Google recently released Android for Work. They've done a great job with the UX in helping employees use their own devices for work, while keeping their personal/business apps and accounts separate. I really loved the idea when I heard it, and it gave me an another: "Why stop there?"
Android already has Kids mode though its restricted profiles which let apps know when children are using the device. The apps can then show only the content that is appropriate for children, and only certain apps are visible. The latter part we have at an enterprise level with Android for Work already. Why can't we have the content filtering for work as well? It could even act as another type of restricted profile for work or school if that would make it more cohesive and easier to implement.
There are times as a photographer and designer that I want to browse 500px.com or a Reddit reader app for inspiration. The apps have done their best to give me options to avoid content that is Not Safe for Work (NSFW), but these are always on/always off settings. So why can't Android detect that I'm at work and let these apps know? It could even work by detecting your employer's Wi-Fi, and let you define Safe for Work (SFW) connections that are and aren't work (like your in-law's house or university campus).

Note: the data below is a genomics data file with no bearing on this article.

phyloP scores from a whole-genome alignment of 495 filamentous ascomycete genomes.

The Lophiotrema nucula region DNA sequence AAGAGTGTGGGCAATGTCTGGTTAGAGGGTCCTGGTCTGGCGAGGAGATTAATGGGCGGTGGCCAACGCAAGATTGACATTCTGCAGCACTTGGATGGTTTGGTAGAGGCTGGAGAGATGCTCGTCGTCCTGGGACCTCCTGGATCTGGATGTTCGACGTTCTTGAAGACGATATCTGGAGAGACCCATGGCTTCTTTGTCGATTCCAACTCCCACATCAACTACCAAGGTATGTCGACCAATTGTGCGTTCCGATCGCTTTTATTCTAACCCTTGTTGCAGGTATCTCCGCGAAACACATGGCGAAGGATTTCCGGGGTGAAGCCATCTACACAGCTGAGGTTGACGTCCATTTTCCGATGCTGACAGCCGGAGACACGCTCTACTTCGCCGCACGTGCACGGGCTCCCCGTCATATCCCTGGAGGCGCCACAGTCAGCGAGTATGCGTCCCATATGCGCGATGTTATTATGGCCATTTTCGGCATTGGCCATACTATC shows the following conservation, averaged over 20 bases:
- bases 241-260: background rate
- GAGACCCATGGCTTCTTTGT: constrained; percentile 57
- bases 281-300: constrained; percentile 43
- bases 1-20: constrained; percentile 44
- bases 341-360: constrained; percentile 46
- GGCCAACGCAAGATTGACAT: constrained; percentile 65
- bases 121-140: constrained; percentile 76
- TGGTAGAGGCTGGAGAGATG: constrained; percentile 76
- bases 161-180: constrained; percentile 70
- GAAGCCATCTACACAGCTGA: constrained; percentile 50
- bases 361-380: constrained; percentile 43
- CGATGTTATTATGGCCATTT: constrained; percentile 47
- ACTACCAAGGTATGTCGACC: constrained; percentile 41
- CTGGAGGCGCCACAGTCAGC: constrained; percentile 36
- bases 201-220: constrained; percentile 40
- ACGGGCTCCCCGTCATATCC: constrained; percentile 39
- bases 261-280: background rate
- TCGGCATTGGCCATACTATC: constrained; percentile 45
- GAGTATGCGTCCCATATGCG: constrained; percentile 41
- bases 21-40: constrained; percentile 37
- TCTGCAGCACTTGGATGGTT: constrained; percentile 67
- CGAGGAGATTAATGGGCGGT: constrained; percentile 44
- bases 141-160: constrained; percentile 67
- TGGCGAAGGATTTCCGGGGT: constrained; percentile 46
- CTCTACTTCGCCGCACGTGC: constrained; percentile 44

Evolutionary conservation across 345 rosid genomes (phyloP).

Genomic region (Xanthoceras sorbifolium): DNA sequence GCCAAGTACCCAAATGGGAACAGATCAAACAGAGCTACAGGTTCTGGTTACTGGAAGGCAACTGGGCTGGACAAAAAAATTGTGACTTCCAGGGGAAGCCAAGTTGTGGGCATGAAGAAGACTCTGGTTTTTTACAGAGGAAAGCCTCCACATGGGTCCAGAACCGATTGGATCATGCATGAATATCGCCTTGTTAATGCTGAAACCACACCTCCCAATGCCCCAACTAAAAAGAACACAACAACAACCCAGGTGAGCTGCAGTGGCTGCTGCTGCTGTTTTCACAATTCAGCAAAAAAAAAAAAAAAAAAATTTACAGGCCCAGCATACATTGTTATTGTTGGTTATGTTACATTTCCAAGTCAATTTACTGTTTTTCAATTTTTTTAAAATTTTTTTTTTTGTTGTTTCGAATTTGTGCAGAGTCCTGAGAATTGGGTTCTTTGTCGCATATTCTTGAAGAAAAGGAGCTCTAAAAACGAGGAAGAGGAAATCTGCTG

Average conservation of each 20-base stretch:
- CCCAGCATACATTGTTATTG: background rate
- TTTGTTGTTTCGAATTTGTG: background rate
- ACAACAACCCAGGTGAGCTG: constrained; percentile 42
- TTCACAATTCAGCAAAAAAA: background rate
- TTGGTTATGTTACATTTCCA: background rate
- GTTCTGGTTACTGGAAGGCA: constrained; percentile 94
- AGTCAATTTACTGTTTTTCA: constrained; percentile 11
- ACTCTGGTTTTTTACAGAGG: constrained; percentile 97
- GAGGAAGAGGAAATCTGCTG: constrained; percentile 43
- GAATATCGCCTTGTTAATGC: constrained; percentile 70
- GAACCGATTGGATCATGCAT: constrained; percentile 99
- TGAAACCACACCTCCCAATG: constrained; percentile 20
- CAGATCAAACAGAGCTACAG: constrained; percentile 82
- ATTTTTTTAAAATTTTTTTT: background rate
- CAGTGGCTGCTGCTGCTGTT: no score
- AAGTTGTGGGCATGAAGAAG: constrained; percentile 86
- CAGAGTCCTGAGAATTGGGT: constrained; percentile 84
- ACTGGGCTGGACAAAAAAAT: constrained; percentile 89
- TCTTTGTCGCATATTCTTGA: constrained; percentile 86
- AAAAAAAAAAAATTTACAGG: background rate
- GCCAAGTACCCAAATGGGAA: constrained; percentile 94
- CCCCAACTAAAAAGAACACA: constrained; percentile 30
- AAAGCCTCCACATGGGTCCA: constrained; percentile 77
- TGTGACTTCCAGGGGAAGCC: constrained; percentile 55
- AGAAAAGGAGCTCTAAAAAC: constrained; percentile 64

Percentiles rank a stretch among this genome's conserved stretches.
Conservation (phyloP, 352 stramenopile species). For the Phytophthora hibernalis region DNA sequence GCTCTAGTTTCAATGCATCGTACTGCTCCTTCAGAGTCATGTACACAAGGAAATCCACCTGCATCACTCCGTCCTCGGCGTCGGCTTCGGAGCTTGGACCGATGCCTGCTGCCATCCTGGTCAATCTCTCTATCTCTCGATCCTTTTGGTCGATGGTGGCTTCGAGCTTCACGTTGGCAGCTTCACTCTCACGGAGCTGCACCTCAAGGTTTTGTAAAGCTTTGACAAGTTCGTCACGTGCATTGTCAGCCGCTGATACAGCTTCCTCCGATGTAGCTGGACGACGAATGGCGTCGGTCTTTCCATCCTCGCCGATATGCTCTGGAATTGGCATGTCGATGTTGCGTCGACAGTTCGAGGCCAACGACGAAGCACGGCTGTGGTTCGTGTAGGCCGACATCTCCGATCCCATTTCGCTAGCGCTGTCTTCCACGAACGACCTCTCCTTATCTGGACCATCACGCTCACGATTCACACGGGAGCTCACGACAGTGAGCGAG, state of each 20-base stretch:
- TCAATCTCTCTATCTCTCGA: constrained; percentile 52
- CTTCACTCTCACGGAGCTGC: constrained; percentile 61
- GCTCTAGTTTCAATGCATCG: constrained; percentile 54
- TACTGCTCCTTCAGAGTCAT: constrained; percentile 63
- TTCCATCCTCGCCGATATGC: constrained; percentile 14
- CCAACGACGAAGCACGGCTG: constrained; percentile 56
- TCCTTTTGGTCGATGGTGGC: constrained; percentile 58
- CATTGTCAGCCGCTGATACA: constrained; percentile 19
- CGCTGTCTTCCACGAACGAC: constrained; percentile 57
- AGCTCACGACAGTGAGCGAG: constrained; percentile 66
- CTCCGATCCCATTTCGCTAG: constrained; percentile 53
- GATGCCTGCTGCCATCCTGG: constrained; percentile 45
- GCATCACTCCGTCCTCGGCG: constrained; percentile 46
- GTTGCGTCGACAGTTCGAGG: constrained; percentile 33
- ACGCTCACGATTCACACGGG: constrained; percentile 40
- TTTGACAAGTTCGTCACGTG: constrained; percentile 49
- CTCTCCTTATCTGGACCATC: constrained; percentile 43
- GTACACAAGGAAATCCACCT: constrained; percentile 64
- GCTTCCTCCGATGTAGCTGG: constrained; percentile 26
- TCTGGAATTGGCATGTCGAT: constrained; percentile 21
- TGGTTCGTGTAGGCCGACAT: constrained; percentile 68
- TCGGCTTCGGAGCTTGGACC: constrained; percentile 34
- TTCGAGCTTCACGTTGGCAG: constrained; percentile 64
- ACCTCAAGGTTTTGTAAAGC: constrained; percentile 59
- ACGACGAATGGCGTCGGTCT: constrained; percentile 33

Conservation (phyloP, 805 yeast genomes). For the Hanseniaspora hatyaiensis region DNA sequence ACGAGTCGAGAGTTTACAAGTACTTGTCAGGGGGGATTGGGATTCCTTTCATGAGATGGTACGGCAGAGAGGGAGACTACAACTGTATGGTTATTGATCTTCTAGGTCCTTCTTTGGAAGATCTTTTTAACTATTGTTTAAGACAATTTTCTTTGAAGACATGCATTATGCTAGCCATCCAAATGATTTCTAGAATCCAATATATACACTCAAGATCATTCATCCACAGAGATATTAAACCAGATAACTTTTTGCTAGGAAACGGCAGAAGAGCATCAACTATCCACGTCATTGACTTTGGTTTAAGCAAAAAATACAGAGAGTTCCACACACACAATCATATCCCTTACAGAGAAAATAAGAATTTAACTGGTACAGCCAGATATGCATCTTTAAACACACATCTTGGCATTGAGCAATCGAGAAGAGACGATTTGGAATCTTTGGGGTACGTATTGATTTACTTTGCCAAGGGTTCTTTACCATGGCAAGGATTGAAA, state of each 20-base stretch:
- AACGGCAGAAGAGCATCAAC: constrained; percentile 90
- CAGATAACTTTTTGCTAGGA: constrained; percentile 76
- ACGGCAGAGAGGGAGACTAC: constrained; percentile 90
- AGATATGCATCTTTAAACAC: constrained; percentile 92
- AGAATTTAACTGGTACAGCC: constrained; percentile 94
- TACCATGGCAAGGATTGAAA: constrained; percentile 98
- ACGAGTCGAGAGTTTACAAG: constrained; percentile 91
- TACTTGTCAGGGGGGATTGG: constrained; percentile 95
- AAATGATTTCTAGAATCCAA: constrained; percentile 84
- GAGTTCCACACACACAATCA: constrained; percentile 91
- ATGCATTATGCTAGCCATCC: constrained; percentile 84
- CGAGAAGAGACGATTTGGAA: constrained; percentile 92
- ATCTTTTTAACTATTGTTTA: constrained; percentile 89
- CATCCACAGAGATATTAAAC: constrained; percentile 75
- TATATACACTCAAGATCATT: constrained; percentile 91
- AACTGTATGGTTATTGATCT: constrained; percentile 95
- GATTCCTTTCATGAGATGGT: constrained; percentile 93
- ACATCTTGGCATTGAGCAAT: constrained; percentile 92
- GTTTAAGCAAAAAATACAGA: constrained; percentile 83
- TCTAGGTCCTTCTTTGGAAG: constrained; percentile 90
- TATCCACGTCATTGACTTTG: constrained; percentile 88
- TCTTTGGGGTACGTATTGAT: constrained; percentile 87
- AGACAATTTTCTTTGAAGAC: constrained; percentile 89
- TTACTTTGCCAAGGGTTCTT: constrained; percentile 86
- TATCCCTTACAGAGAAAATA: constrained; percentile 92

"But Oliver, how does Android know if something is NSFW?" Well I'm sure Google is capable of figuring it out from imagesógiven enough motivationóbut it doesn't make sense for them to handle it. Just like Kids mode, in this proposal I suggest that it's up to each app to decide what it should or shouldn't show, and have settings within each app to decide how strict it should be. This helps the user experience be a bit more tailored and less heavy-handed. How many times have I been listening to K-Pop on YouTube at work when things got.. sensual? Too many. That's how many.